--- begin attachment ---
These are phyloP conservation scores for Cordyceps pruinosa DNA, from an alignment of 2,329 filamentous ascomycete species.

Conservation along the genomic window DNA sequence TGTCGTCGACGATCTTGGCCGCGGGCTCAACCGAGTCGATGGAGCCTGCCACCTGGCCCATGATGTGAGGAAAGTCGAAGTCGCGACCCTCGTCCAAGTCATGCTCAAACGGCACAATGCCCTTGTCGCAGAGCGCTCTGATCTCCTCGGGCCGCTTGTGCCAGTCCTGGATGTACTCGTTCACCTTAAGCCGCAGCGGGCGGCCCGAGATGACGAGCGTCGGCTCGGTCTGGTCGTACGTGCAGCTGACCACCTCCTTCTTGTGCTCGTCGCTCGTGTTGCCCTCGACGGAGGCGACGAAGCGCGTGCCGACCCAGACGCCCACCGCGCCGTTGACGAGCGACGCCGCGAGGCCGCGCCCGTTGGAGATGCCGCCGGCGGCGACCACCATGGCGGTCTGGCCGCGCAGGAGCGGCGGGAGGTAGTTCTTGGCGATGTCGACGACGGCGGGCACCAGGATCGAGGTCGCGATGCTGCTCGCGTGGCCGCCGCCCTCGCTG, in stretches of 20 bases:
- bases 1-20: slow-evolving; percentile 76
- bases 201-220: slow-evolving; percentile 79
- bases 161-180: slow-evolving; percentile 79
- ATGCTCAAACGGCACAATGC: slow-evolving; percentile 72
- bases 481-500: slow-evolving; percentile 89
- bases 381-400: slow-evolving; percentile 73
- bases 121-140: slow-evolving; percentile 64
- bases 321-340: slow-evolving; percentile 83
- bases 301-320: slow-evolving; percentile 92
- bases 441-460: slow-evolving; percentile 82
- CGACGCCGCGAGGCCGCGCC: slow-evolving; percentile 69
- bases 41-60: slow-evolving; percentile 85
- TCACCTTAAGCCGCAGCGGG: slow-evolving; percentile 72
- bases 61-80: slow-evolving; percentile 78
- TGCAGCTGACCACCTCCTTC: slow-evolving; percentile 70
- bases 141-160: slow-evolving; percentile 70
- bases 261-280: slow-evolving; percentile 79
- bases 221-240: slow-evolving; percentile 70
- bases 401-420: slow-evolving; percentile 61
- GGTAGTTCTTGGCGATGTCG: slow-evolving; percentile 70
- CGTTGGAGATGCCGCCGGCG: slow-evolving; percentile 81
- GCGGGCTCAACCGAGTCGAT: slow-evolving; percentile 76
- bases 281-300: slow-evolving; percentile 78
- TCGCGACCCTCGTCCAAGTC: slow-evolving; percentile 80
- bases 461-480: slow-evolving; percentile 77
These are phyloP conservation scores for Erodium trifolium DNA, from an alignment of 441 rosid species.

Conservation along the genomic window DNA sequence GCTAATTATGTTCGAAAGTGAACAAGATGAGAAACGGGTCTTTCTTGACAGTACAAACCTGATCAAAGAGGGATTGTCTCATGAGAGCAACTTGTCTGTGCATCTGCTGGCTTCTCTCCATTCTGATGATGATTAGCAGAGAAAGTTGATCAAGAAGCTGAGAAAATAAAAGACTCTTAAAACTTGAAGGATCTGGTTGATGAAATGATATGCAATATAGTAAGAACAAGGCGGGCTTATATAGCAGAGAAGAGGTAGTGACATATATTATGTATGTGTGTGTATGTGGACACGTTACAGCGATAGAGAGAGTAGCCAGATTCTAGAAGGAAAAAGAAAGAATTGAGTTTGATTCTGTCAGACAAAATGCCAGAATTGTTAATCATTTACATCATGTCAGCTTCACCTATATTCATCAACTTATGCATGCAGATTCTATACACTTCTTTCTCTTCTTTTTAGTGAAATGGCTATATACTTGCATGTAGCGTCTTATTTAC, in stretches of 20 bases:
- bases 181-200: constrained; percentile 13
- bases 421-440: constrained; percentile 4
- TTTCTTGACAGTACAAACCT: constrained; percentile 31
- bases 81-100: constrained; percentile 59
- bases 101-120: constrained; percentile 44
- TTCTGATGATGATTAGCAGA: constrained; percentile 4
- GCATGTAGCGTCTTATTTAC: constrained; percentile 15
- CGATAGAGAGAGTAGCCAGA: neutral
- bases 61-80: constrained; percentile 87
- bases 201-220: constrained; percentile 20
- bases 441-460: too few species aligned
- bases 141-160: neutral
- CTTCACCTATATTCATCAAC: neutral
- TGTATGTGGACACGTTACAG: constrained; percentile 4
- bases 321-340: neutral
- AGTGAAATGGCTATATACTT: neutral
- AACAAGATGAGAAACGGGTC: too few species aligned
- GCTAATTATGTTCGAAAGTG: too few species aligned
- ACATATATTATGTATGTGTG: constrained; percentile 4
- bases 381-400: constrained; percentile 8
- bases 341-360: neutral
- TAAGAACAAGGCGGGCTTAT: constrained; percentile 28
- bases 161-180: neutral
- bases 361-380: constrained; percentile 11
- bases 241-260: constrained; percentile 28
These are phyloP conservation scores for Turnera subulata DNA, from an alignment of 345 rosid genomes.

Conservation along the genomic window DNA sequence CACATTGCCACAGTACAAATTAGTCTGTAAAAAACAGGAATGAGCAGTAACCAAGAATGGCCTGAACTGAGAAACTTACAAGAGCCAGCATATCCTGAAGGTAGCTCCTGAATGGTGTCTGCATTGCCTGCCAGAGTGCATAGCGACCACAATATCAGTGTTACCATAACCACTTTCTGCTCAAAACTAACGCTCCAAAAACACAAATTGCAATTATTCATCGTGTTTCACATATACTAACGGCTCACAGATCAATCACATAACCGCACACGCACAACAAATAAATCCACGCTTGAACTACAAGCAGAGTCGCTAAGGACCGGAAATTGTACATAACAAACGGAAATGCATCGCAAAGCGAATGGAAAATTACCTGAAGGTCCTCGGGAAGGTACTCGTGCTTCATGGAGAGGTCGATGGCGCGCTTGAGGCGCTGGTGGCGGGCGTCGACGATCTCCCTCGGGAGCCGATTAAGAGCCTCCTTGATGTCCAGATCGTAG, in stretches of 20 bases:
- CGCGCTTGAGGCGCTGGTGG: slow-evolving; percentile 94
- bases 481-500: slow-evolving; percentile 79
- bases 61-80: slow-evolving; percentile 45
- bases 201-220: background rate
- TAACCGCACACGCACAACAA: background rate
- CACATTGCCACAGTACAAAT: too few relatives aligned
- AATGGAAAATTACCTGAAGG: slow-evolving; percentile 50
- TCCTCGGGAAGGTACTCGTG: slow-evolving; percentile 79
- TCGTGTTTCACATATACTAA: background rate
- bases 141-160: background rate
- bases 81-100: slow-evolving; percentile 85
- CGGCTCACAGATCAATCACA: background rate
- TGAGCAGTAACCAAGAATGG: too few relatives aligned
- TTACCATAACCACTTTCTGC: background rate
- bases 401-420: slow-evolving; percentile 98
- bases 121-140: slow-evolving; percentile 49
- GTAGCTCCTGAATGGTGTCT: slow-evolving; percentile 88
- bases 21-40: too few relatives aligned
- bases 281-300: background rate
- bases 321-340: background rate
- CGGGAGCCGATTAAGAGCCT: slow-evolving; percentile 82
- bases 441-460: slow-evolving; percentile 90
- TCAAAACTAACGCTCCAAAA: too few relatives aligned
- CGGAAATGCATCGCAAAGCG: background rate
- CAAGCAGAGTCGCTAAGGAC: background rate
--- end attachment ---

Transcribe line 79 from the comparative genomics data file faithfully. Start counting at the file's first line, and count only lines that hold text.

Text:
- TCAAAACTAACGCTCCAAAA: too few relatives aligned